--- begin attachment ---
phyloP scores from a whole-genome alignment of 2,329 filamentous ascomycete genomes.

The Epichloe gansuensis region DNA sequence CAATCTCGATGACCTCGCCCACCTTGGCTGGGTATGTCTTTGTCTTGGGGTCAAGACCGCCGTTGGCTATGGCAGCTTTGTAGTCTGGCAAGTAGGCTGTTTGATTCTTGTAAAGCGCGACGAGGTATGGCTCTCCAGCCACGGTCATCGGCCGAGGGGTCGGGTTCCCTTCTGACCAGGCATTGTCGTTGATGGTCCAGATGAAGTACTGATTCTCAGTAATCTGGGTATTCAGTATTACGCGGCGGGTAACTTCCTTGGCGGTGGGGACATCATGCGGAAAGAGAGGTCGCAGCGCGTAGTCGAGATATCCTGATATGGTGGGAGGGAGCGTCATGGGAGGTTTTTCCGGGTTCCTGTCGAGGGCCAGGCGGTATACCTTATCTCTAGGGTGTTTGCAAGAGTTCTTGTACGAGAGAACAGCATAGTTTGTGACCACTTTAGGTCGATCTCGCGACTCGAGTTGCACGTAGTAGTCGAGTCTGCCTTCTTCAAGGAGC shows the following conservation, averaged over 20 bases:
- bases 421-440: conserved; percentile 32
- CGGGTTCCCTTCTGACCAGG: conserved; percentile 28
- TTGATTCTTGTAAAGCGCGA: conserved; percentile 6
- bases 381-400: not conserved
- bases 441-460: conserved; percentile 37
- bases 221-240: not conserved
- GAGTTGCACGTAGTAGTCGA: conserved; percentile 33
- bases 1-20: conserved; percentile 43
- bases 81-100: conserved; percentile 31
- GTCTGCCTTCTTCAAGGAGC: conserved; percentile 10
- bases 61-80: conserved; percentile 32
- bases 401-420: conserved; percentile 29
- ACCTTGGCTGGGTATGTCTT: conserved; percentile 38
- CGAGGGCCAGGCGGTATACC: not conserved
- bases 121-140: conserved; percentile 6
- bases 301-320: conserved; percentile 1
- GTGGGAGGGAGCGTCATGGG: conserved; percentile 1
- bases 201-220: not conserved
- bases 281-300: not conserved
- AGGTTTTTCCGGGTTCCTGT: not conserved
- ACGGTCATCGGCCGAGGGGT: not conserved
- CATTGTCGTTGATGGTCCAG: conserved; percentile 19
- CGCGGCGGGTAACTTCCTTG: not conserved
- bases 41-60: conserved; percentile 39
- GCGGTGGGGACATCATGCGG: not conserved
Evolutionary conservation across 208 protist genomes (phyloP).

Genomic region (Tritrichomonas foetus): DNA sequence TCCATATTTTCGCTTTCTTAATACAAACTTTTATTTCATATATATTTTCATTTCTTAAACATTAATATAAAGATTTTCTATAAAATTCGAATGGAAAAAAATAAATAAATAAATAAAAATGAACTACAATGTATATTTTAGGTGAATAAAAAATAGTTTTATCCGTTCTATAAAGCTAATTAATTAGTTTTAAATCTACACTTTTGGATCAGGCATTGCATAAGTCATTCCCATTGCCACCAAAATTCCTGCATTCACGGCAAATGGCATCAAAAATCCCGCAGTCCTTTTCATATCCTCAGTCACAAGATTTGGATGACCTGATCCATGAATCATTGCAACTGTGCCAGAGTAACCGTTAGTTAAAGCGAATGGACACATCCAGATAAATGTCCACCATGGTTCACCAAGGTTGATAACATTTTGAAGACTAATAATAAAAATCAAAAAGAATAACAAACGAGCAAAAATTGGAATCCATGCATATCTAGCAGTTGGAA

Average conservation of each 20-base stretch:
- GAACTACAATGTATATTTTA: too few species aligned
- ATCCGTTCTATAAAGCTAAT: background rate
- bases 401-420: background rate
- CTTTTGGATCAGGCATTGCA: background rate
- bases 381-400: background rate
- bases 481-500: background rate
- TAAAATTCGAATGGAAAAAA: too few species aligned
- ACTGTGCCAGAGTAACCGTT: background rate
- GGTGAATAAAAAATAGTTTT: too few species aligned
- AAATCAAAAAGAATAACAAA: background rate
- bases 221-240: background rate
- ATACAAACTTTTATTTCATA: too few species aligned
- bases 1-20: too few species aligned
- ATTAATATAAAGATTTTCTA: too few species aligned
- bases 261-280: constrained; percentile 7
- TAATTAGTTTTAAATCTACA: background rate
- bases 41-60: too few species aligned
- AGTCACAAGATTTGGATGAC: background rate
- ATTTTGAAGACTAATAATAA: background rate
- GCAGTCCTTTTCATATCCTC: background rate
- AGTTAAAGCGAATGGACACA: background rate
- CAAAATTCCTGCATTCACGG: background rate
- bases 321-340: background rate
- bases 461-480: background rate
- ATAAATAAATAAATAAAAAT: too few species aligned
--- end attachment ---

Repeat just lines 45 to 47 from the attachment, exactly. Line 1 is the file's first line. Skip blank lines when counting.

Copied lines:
- bases 261-280: constrained; percentile 7
- TAATTAGTTTTAAATCTACA: background rate
- bases 41-60: too few species aligned